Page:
To find my mots de raison today, you’ll have to click over to Spot-on where I’ve been intruiged by the little legal challenges that Wellpoint’s now facing and spent some time thinking about Yin and Yang – The wonderful world of health insurers. Going back to read The Soul of an HMO article was indeed a trip in more ways than one.
As ever you can come back here to comment.
Matthew: kudos on the Spot On article. Really terrific.
> But we need an objective party to do [managed care]
Maybe that’s the role of the regional Quality Improvement Organizations in the future.
> The other problem is, we’re a splintered bunch
This is what I have wanted The Guild to address. Every doctor knows some other doctor who really ought to be in a different line of work. A well-functioning, un-splintered Guild could address this quietly, protecting everyone’s interests, not least this doctor’s (former) patients. But we have only half a Guild.
> Now it is Medicare’s burden and the insurer
> is off the hook!
Right — term health insurance is a stupid idea. People need “whole life health insurance”.
I’ve been keeping track of health insurer/managed care company financials. The data are from their Annual Financial Reports. As you will see, there has been a tremendous decline in medical costs as a percent of premium and consequently a significant rise in operating margins for health insurers. This is the result of two interrelated factors: 1. Adjusted for acquisitons, UHC and Aetna have significantly reduced their membership from 2002 levels; 2. Trend in states without a large not-for-profit competitor remains in the 12% to 16% range despite medical costs rising annually below 8% in recent years. The recent surge in in health insurer/ managed care company profits have come despite a lower membership with less insurance; it is from a tremendous build up of profit margins. Industry goals used to a loss ratio of 86% and profit margins of 4%. That is not the case any more.
Medical Costs as a Percent of Premium (Also Loss Ratio)
2000 85.36% 86.88% 88.37%
2001 85.31% 89.96% 88.31%
2002 83.05% 82.82% 85.29%
2003 81.40% 76.58% 85.37%
2004 80.61% 78.30% 82.48%
2005 79.70% 77.45% 81.30%
2000 5.68% 1.25% 2.83%
2001 6.68% -1.50% 3.20%
2002 8.74% 2.74% 6.07%
2003 10.18% 8.02% 6.39%
2004 11.02% 9.54% 6.93%
2005 13.09% 10.43% 8.62%
As you can see, when the insurers started to cut their unhealthy groups and individuals in 2002-2003, their margins skyrockted. When conservative bloggers state that insurers are only a conduit for payments, keeping 4% for themselves, that is certainly not the case. When McGuire(UHC)was asked on CNBC if health inurance premiums could continue to rise at these rates, he replied that they had tremendous success controlling health care costs (only a 6% increase in 2005). He didn’t indicate that they kept the savings–for trend in their group business averaged 14% in 2005.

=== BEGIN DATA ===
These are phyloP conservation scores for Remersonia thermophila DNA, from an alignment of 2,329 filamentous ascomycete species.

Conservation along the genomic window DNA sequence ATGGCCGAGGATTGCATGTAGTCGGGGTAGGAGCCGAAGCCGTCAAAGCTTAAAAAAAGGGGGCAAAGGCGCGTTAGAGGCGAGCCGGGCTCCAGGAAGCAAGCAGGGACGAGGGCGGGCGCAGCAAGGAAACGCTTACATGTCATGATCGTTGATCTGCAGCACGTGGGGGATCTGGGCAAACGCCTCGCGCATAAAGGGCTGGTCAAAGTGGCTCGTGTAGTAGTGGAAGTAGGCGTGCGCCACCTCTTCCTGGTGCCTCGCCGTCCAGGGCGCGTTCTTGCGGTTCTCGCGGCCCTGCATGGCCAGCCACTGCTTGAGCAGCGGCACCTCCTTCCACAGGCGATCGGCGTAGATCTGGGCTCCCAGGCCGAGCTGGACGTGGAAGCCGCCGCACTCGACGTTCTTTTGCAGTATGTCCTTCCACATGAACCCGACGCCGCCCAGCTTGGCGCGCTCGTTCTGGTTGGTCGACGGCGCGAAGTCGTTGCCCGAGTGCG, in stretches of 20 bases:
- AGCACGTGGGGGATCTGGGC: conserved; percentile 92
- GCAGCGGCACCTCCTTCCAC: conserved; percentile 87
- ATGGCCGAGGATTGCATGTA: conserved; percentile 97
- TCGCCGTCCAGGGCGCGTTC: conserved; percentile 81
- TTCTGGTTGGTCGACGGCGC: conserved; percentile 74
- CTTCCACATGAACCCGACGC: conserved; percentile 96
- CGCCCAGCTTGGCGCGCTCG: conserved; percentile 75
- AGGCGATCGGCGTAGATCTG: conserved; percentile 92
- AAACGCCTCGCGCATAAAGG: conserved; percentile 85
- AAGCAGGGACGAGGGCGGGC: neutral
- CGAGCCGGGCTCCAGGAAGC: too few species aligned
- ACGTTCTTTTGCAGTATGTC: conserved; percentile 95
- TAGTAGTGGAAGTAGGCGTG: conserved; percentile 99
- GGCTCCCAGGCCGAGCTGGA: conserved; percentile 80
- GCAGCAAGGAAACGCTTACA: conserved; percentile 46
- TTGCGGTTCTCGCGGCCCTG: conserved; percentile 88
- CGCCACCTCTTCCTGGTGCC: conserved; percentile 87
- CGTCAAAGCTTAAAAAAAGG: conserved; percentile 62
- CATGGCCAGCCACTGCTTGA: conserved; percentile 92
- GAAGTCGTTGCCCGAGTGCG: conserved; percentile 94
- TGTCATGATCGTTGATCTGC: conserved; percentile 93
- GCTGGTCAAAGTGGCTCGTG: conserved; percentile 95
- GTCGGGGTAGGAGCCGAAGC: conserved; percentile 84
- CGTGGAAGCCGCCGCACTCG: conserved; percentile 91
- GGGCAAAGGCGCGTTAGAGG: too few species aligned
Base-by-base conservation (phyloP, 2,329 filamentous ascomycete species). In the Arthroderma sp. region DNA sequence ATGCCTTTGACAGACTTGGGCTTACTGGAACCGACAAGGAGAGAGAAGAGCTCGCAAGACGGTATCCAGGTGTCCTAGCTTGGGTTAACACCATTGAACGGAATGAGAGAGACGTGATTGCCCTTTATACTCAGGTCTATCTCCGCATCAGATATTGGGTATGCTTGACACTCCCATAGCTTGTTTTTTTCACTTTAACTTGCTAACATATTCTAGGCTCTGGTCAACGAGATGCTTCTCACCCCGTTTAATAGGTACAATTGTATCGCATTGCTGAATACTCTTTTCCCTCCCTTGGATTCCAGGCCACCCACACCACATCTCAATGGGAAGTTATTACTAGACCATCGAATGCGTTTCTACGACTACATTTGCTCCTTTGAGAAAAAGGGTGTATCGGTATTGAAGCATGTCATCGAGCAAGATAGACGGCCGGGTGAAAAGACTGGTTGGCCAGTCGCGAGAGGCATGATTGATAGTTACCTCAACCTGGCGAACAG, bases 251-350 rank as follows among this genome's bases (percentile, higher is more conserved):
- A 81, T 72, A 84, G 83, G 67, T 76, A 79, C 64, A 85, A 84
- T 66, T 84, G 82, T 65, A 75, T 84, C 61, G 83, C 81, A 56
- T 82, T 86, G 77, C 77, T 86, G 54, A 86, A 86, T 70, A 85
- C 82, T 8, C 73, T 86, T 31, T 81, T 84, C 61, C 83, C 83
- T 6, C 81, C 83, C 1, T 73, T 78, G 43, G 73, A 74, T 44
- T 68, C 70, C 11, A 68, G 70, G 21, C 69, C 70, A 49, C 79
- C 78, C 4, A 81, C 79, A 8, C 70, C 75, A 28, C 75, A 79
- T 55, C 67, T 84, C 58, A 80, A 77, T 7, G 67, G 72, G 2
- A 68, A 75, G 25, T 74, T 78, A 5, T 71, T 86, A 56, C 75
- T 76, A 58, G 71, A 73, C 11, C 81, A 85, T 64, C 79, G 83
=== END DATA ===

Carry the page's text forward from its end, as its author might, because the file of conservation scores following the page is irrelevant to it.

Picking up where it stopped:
Here in Georgia, trend at the continues at the 12 to 16% range. The insurers compete only for the healthiest of group business. For example, small groups (under 51 eligible employee) must be offered group health insurance at +or- 25% (Group Experience Factor) of a state filed rated, adjusted for plan design, location and demographics. When trying to obtain quotes, a company’s group experience factor reflects health questionaires. Since 2003 group exprience factors have been 0.75 to 0.80 for very healthy groups and the max 1.25 for all others. This has led to large drop in small employers offering insurance in GA.
Cost shifting has been tremendous in the last 18 months. While some has come from shifting more premium cost to the employee, most have come from significant changes in plan designs. At UHC 94% of their plans for companies with 150 or less employees had a $0 deductible in 2003; last year it was 6%. 54% of their plans had deductibles exceeding $1,000 in 2006, and 40%, exceeding $2,500.
The higher deductible, higher maximum OOP plans, less employer provided coverage, coupled with the Bush Administration efforts to reduced planned Medicare/Medicaid payments to providers will lead to signifcant problems for providers, especially hospitals (more bad debt and lower gov’t. payments). This will inevitably lead to more pressure on private insurance rates and, at some point a death spiral for this type of coverage. The insurers will have brought it onto themselves.
I agree that not being sued is a main motivation of HMOs, and so is saving money, but I don’t necessarily see those as bad things.
My Managed Care experience comes in the behavioral health sector, where discharging a patient early can result in a suicide. Those are not pleasant lawsuits. But, if the HMO denies care on a patient who later commits suicide, they are liable, so they have to balance the risk with the cost of another day in the hospital. I guess my point is that you talk about risk management like it’s a bad thing, when in reality it’s the way to get to an optimal efficiency of any given patient-doctor interaction.
I actually agree with the thrust of what you’re saying. I would also much prefer a system where the government decides what is covered and what isn’t (so that it can be decided somewhat democratically, and not with only profits in mind) and then healthplans would be given the freedom within that framework to make money by pleasing customers and by not denying needed care, which would get them sued.
GH. You are totally right
>It is probably best left in the hands of a group of expert physicians and public health officials who do not profit from billing for medical care and do not profit from denying medical care and are, instead, salaried to be stewards of evidence-based medicine and best practices.
And they have that in the UK. It’s a political process, but no one is accusing NICE of being in it for the money.
But in Mass you don’t (yet) have the risk pools you ened because it’s only a real risk pool when you force EVERYONE to be in it.
HMOs manage care according to 1) the balance sheet, 2) science which justifies the balance sheet, 3) the legal department, so as not to hurt the balance sheet, and then 4) other science. Most doctors manage care with the following considerations in mind: 1) what is best for the patient, as long as it does not increase the risk of being sued and is modestly reimbursed, 2) what is best for the patient, 3) what course of action would best protect against a lawsuit, and 4) what reimburses the best.